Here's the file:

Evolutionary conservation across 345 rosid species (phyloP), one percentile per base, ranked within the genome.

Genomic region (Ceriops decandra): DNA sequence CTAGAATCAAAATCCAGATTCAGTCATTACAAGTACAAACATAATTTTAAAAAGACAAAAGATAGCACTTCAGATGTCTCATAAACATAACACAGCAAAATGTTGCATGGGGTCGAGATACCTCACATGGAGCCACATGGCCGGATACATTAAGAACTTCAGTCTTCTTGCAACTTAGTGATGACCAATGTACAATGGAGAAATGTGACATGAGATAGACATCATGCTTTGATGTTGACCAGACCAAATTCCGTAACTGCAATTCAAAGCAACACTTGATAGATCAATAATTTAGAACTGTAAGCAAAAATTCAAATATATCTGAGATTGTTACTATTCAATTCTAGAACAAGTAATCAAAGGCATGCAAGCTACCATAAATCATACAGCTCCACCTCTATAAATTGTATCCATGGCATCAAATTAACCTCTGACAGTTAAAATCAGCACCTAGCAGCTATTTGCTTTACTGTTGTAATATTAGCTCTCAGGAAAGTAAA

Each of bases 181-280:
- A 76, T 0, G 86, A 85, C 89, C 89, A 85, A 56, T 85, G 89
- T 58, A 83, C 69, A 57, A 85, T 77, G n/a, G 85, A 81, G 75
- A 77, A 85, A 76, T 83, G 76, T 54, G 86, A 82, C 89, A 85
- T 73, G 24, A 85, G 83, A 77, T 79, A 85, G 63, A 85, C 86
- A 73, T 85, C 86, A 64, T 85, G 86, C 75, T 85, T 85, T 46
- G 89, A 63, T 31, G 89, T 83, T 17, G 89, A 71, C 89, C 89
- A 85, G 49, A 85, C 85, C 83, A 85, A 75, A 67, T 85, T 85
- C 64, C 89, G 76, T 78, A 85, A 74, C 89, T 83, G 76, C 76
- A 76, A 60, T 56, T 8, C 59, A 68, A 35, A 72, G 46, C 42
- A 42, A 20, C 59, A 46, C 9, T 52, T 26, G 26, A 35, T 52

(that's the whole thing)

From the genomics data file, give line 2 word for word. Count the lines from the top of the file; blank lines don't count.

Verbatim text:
Genomic region (Ceriops decandra): DNA sequence CTAGAATCAAAATCCAGATTCAGTCATTACAAGTACAAACATAATTTTAAAAAGACAAAAGATAGCACTTCAGATGTCTCATAAACATAACACAGCAAAATGTTGCATGGGGTCGAGATACCTCACATGGAGCCACATGGCCGGATACATTAAGAACTTCAGTCTTCTTGCAACTTAGTGATGACCAATGTACAATGGAGAAATGTGACATGAGATAGACATCATGCTTTGATGTTGACCAGACCAAATTCCGTAACTGCAATTCAAAGCAACACTTGATAGATCAATAATTTAGAACTGTAAGCAAAAATTCAAATATATCTGAGATTGTTACTATTCAATTCTAGAACAAGTAATCAAAGGCATGCAAGCTACCATAAATCATACAGCTCCACCTCTATAAATTGTATCCATGGCATCAAATTAACCTCTGACAGTTAAAATCAGCACCTAGCAGCTATTTGCTTTACTGTTGTAATATTAGCTCTCAGGAAAGTAAA